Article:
We must…credit Michelangelo with the knowledge that Christian teaching makes bodily shame no part of man’s pristine nature, but attributes it to the corruption brought on by sin. [p. 18]

The candor of Michelangelo’s naked Redeemer consummates a development traceable through two and a half centuries of devotional art. I reproduce a sampling of representative instances. But I should feel defeated were these works taken as illustrations of texts, or as theological arguments. On the contrary: the pictures set forth what perhaps had never been uttered. They are themselves primary texts,…[p. 23]

The pictures tell us to reverse the priorities. Their chronology demonstrates that the conspicuous display of the privates, instead of resulting incidentally from the Child’s total nudity, is more likely the motive that prompted this nudity. [p. 28]

No longer was it conceivable that Christianity had once, during the Renaissance interlude, passed through a phase of exceptional daring, when the full implications of Incarnational faith were put forth in icons that recoiled not even from the God-man’s assumption of sexuality. [p. 45]

And because Renaissance culture not only advanced an incarnational theology…, but evolved representational modes adequate to its expression, we may take Renaissance art to be the first and last phase of Christian art that can claim full Christian orthodoxy. Renaissance art…harnessed the theological impulse and developed the requisite stylistic means to attest the utter carnality of God’s humanation in Christ. It became the first Christian art in a thousand years to confront the Incarnation entire, the upper and lower body together, not excluding even the body’s sexual component.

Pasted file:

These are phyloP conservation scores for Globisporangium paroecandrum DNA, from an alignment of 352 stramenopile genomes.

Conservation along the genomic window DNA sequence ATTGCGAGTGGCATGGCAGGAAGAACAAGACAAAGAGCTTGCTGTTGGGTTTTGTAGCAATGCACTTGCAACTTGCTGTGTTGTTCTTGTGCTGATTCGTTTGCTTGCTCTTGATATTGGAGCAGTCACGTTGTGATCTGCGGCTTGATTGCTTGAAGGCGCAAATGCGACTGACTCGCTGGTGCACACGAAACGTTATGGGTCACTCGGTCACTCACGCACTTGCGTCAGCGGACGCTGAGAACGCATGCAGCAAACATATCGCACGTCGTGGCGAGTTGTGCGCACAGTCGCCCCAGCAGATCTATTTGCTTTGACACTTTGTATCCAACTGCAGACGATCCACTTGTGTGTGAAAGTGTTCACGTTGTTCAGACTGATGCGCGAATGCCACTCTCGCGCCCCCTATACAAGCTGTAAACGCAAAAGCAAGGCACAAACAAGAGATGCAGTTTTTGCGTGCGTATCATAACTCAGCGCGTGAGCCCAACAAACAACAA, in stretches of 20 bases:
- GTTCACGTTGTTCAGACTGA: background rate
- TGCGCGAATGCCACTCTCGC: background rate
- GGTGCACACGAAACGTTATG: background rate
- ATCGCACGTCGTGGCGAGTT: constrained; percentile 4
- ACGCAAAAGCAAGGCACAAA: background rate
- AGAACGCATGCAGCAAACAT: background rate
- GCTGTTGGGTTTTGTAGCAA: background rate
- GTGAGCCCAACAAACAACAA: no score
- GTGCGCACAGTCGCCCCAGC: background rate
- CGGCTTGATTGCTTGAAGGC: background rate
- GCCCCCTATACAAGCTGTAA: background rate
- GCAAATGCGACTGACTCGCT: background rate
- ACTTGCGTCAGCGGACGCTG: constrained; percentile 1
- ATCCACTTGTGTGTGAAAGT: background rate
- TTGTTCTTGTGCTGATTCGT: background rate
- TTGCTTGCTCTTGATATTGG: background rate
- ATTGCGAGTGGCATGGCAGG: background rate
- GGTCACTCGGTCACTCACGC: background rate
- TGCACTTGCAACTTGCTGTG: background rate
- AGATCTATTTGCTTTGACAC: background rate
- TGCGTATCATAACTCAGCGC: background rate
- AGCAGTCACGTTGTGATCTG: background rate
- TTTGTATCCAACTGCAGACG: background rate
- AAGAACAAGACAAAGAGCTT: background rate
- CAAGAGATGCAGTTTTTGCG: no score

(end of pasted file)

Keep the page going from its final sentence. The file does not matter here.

[p. 72]

Leo Steinberg, The Sexuality of Christ in Renaissance Art and in Modern Oblivion, NY, 1983.

Dr. Francis P. DeStefano

3 comments:

  1. Very interesting Frank!! But why do you look forward to 1514? Donatello paved the way for Michelangelo to do this over half a century earlier with his bronze David.

    We also shouldn't exclude Michelangelo's preoccupation with the male form - which is very internal and not transferable to a contemplation of Giorgione's motives for disguisng his Madonna in a manner that she may be described as a gypsy.

    I believe the key to explaining the depiction lies is describing the Renaissance fondness for ambiguity and dual meaning.

    Titian's 'Sacred and Profane Love' is a great example, the same woman painted twice - but the sacred version not merely a classical Venus, but a celestial Venus flanked by a Church in the background.